Heat & storms on parts of Plains, another dry day across the Midwest Corn Belt

Across the Corn Belt, dry weather prevails, except in westernmost corn and soybean production areas from the Dakotas southward.  By June 18, topsoil moisture was rated more than one-half very short to short in all Midwestern States, except Ohio and North Dakota, led by Michigan (89%) and Illinois (87%).  On the same date, Michigan also led the U.S. in very poor to poor ratings for corn (28%) and soybeans (32%). 

On the Plains, record-breaking heat across much of Texas and portions of neighboring states is severely stressing summer crops entering reproduction.  By June 18 in Texas, 62% of the corn had reached the silking stage or beyond.  June 20 was the hottest day ever observed in Texas locations such as San Angelo (114°F) and Del Rio (113°F).  In contrast, showers are occurring in the vicinity of a cold front stretching from the Dakotas to Kansas, with cooler air trailing the front.  

In the South, hot weather continues to plague the western Gulf Coast region, where Wednesday’s high temperatures will again approach or reach 100°F.  Farther east, however, rain is benefiting Southeastern pastures and summer crops.  On June 18, at least 70% of the pastures in Alabama and the Carolinas were rated in good to excellent condition.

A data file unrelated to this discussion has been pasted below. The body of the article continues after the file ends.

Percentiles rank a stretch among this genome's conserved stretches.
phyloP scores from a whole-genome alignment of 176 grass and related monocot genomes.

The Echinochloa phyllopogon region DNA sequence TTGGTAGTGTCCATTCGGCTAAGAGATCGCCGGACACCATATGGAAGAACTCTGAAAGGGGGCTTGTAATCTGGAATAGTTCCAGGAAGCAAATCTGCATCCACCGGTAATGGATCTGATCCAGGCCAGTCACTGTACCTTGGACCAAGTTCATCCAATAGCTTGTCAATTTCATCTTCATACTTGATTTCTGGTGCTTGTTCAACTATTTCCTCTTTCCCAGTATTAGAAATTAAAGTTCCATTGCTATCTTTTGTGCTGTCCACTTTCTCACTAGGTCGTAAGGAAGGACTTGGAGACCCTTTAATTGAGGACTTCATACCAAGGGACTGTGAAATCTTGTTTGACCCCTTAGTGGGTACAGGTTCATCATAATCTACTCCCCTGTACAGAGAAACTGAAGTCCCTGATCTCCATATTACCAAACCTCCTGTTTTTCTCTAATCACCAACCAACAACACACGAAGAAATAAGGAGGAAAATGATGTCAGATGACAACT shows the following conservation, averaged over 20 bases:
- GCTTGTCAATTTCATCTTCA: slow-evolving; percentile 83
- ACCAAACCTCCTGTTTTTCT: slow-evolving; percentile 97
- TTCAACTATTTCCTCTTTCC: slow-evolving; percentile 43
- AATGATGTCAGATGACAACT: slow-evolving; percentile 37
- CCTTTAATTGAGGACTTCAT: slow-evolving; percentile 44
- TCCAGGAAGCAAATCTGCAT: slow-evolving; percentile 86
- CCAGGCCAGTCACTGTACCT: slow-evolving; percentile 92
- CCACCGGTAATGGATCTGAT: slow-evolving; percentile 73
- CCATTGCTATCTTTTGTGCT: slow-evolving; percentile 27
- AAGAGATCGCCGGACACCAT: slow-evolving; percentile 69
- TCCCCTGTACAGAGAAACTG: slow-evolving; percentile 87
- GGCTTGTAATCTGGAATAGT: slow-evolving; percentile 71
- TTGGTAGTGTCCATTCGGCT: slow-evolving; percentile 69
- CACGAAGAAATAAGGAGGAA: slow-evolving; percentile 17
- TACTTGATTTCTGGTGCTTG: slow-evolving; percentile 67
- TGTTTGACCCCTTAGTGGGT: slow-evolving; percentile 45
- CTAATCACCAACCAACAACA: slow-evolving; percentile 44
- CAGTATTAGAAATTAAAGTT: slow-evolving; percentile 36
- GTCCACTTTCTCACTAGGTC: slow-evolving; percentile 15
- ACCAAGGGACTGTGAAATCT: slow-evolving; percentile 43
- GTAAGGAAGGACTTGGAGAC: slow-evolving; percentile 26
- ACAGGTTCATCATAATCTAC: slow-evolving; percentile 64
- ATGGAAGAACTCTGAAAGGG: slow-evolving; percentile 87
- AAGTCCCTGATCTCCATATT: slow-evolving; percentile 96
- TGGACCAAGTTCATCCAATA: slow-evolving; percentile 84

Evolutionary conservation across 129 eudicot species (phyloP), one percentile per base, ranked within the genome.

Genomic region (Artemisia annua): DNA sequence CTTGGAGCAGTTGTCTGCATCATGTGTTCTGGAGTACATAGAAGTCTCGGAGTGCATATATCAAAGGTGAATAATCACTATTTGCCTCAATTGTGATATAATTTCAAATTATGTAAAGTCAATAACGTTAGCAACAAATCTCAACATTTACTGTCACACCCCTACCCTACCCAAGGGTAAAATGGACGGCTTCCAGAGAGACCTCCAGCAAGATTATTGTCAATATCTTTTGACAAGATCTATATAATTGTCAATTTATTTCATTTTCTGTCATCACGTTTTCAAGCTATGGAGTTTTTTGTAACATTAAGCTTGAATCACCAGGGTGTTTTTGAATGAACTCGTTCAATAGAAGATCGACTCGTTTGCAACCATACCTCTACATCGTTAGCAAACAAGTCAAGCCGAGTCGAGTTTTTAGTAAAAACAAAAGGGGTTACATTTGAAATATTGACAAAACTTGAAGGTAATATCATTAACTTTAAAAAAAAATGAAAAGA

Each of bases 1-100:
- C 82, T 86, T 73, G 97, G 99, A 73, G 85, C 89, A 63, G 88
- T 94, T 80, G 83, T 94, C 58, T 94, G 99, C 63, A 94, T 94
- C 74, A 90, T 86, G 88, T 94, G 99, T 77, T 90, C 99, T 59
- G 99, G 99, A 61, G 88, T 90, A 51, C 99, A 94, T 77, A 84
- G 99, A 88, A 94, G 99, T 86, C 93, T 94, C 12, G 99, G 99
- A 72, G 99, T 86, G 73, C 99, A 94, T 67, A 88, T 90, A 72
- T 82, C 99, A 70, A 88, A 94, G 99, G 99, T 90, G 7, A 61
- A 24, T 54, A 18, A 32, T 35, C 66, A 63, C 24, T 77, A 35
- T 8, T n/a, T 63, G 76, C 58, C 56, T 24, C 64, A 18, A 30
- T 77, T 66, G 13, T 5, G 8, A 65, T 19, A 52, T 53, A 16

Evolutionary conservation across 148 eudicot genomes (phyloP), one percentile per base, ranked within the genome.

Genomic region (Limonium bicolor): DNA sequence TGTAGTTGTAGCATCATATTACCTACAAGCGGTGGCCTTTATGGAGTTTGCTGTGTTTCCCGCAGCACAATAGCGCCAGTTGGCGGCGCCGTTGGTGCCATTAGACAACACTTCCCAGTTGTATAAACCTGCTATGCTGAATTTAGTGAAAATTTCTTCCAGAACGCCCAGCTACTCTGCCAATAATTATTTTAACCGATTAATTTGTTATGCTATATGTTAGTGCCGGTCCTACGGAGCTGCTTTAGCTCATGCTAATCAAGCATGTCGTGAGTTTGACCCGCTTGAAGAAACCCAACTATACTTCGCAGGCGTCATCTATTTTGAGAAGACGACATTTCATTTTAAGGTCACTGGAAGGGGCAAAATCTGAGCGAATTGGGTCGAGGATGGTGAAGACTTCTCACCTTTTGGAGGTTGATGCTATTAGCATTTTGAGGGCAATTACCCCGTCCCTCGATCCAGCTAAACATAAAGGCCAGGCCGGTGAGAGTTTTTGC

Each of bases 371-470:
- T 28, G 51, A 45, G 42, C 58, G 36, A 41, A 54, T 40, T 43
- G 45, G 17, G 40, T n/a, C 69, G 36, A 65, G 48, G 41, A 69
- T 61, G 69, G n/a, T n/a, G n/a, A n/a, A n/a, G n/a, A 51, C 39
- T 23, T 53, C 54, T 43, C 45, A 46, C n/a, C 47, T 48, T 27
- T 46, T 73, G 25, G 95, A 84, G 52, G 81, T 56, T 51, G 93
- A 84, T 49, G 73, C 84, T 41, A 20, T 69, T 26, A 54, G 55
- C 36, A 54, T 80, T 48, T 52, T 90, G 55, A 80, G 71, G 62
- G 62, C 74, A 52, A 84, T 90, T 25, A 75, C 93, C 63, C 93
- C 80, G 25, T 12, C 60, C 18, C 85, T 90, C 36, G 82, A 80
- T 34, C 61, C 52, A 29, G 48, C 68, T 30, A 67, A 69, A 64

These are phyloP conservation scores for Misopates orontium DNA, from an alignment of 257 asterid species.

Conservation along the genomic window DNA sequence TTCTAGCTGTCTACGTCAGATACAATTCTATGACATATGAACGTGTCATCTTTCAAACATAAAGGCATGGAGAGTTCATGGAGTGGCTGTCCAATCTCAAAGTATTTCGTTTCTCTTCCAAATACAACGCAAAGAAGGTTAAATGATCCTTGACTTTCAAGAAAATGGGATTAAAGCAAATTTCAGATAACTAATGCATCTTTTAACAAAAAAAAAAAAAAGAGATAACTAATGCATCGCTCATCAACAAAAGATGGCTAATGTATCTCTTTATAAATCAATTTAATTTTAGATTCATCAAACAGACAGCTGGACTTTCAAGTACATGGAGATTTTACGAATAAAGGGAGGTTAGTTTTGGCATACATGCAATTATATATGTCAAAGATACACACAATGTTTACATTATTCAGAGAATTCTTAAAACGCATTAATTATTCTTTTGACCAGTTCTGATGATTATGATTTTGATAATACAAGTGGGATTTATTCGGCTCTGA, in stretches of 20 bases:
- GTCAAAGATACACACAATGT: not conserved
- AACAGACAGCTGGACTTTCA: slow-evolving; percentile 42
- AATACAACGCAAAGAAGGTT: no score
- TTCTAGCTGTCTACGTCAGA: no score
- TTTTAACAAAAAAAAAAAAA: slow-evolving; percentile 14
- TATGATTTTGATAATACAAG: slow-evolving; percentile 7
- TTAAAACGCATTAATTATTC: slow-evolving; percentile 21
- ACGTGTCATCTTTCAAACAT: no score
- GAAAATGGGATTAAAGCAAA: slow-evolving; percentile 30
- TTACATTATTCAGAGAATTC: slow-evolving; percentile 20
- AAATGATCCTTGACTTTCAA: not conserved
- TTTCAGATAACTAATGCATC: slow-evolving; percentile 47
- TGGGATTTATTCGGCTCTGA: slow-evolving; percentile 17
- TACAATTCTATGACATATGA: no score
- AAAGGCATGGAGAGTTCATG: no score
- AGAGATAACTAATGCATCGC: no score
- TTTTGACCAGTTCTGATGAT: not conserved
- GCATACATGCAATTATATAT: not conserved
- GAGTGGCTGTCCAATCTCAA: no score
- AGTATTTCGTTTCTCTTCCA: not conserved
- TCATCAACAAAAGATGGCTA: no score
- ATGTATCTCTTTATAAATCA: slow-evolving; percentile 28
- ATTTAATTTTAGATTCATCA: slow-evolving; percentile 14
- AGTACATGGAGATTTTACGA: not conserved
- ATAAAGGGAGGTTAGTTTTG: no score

In the West, cool conditions persist.  Despite recent Northwestern showers, pockets of dryness persist in some key agricultural areas.  For example, Oregon led the western U.S. on June 18 with topsoil moisture rated 70% very short to short, followed by Washington at 65%.  Oregon also led the region with 40% of its winter wheat rated very poor to poor.  

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